IMG 4005

IMG 3420-20130701-015139

Métis-sur-Mer, Quebec, sits at the beginnings of the Gaspé Peninsula on the bank of the Saint Lawrence, where the river has essentially become the sea. This tiny summer community founded by Scots is an Anglo enclave in a sea of francophonie, and as we discovered after arrival, is universally called something that sounds more like a French painter than an aboriginal people. The community has a long history of cottagers from Montreal and other nearby areas, while the local francophones live here year round in the enclave of Les Boules. Most of the families have a long background in the community, and everyone knows one another. 

IMG 3929

The river is at least 50 kilometres across at this point; you cannot see the other side. It looks, feels, and smells like the sea. The beach is rocky, with long expanses of smooth red stone interspersed with sandy, pebbled patches. When the wind is blowing hard, there is the constant roar of the waves washing over the rocks. We walked daily along the beach, while the young sons of our hosts played gleefully in the tidal pools; one day, we watched as a minke whale made its way along the shoreline. Some nights, we saw sunset light up the sky with streaks of red and purple, and others, we watched the fiery, deep red ball of the sun sinking below the horizon, leaving very little residue behind. Each night, our son built up a huge bonfire for us to enjoy. There was magic in the crackling wood, the colours deep within the flames, and the sparks flying upward into the deep starry night.

IMG 3964

IMG 4071

IMG 3464-20130703-015176

Away from the water, we visited the world-famous Jardins de Métis, a beautiful public landscape garden that hosts an annual festival featuring the conceptual gardens of designers from around the world. Both the designs of this year’s festival, and the permanent gardens themselves, were fascinating. We were fortunate to be there at the right time of year to see the famous blue poppies in bloom. These flowers with origins in the Himalayas find themselves right at home in the climate of the Gaspé, where humid days and cool nights are perfect for them. 

IMG 4096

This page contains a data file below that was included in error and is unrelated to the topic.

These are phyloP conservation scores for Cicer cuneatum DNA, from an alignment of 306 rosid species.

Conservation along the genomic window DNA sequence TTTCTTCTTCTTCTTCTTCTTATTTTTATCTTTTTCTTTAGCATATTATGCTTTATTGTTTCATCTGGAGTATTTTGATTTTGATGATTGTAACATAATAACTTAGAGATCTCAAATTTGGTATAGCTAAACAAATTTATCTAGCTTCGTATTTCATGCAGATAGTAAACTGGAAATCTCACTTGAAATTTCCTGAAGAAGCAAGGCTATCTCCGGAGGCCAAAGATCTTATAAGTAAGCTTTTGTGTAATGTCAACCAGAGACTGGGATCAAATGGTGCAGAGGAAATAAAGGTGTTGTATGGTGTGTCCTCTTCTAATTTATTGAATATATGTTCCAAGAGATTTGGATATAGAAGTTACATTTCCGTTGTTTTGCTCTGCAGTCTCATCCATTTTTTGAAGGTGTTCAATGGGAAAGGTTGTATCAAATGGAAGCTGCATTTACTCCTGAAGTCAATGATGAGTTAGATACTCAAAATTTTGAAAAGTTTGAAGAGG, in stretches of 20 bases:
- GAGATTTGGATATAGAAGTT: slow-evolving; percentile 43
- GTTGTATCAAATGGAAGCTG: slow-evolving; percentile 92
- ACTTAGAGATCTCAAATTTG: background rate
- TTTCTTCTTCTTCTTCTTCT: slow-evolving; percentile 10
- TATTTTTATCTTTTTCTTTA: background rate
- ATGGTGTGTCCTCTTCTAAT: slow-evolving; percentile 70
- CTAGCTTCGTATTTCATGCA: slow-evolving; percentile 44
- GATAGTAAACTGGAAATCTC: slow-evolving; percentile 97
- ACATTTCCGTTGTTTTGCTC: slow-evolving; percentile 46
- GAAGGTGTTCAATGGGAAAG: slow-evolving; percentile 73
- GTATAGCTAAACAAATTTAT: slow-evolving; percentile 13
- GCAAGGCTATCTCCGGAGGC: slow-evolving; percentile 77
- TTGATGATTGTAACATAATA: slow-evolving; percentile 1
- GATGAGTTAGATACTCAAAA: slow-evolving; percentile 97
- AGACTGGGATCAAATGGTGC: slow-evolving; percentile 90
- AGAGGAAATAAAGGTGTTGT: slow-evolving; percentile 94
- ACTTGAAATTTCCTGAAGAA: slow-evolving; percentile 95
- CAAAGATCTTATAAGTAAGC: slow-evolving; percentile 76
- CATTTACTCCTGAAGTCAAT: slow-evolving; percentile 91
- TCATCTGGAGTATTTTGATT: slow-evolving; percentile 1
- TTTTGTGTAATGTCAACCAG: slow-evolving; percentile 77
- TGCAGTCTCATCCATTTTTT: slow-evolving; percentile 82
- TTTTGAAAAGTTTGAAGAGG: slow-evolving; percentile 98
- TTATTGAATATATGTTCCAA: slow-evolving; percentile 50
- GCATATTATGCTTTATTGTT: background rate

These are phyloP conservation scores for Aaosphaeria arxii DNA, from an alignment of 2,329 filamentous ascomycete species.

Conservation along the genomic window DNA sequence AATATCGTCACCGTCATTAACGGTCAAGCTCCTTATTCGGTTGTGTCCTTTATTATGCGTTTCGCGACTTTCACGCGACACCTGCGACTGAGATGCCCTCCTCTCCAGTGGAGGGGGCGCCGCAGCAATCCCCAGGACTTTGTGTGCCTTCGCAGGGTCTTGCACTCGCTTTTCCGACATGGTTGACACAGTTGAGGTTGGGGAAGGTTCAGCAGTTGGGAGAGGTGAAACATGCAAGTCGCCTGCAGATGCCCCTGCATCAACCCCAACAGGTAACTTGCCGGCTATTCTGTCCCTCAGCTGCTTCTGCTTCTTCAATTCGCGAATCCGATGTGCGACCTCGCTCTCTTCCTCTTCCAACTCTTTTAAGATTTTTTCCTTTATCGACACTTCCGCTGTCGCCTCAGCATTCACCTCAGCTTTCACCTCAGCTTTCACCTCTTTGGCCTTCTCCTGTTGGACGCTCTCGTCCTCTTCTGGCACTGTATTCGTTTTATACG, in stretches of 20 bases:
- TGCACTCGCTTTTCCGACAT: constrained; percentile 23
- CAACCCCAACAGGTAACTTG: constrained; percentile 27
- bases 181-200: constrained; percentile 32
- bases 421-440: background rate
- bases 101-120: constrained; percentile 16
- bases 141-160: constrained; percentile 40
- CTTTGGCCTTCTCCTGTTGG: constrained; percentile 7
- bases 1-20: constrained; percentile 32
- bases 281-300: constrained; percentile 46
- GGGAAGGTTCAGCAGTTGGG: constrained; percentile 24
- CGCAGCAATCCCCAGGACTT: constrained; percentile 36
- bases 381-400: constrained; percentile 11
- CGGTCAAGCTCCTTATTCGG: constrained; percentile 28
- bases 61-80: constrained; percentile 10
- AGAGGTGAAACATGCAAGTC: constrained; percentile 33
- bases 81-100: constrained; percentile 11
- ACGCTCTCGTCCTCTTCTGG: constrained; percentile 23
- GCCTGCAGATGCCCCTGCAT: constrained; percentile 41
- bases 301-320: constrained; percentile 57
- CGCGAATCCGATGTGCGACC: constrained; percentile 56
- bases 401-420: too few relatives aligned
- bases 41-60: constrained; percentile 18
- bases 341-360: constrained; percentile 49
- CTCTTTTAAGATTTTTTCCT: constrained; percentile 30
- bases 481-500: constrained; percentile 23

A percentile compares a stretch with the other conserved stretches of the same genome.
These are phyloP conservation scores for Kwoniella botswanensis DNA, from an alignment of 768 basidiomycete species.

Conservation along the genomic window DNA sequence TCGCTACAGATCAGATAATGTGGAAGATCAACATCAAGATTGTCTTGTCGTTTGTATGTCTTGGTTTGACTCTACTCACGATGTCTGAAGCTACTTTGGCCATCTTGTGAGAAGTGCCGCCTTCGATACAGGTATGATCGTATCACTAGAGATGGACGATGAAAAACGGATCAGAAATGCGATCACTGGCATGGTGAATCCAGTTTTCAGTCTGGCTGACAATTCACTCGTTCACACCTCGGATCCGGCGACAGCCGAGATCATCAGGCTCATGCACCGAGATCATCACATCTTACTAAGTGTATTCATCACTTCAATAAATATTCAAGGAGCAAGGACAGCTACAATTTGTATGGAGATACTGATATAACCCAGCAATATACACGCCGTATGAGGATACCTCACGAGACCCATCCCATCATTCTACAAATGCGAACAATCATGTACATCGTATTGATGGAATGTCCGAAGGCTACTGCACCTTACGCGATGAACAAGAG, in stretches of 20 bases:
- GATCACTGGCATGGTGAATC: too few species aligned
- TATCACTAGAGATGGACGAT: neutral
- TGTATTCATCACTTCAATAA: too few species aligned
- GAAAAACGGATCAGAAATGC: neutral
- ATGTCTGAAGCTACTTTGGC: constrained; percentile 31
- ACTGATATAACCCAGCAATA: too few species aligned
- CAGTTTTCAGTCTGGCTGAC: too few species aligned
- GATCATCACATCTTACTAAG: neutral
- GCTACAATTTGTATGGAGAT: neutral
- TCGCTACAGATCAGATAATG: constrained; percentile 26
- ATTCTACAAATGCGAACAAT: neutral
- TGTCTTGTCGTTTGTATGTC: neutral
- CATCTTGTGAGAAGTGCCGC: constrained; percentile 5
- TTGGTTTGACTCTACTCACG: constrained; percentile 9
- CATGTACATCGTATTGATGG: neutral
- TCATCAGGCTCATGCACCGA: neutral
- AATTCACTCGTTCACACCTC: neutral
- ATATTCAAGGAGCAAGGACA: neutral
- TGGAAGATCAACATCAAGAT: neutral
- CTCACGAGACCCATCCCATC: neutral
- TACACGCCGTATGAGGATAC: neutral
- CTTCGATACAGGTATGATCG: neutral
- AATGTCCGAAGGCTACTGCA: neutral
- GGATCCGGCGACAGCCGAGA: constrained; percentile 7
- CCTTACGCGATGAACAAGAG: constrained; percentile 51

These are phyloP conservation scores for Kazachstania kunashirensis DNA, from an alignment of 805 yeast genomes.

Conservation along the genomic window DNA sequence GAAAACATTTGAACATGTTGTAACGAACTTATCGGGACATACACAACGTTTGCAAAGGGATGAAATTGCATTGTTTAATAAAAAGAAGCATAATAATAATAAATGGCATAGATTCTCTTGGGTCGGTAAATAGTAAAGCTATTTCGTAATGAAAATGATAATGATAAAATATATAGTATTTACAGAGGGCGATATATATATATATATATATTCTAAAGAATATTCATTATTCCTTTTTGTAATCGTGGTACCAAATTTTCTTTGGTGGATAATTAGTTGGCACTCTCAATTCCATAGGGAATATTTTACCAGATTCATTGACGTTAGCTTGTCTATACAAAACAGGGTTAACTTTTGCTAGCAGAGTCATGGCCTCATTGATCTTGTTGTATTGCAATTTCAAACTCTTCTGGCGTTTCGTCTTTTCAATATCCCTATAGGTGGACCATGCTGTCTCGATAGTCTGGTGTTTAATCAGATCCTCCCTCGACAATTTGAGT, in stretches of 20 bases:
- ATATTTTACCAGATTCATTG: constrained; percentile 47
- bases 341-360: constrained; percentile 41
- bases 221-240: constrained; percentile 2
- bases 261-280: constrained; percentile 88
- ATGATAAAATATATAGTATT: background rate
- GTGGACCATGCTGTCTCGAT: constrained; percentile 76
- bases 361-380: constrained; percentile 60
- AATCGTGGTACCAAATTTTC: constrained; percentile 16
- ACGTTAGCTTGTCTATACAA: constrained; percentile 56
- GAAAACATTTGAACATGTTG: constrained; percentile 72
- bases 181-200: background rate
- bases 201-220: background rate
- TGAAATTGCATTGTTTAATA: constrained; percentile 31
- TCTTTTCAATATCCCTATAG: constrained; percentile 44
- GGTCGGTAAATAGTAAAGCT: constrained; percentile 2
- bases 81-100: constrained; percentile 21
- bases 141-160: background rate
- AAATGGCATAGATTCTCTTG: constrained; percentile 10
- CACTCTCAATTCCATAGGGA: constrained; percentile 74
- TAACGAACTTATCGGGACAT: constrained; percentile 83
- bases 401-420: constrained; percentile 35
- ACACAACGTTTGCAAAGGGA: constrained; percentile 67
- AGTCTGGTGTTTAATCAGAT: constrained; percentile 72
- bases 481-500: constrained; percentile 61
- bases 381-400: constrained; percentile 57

Further along the peninsula, at the community of Baie-des-Sables, we found a roadside fromagerie run by a friendly and cheerful francophone woman. They had a number of nice country-style cheeses for sale, and of course, curds. Quebec cheddar is excellent, and fresh curds are a key ingredient in the quintessential Quebecois snack, poutine. Crisp hot fries, topped with a mound of squeaky fresh curds and warm gravy– heaven on a platter! We made ours with vegetarian gravy. 

On the Matane road, we passed a ranch with a house built like a little castle, as though the rancher were Mad King Ludwig of Bavaria. But most of the houses around here are either large, Cape-cod style houses, or Quebecois cottages with the typical peaked, slanting roofs. One house in the village is built in 15th-century half-timbered style (not quite as out of place as the castle, but still a little odd in its surroundings). 

One evening, the men of our party decided that it was necessary to swim in the river. They went out, doused themselves thoroughly in the frigid water, then returned for warming beverages of various kinds. The next morning, our host reported, he was greeted at the golf course with, “I hear you were in the river.” Metis is that kind of a community: intimate, personal, quirky. And perched quietly in a part of the country that is achingly, breathtakingly beautiful. 

IMG 3438-20130702-015154

Photos: Métis shoreline; rock stratification on the beach; two sunsets; two sunsets; blue poppy; quintessential Quebecois houses; sunset

© Leslie Wilkes 2016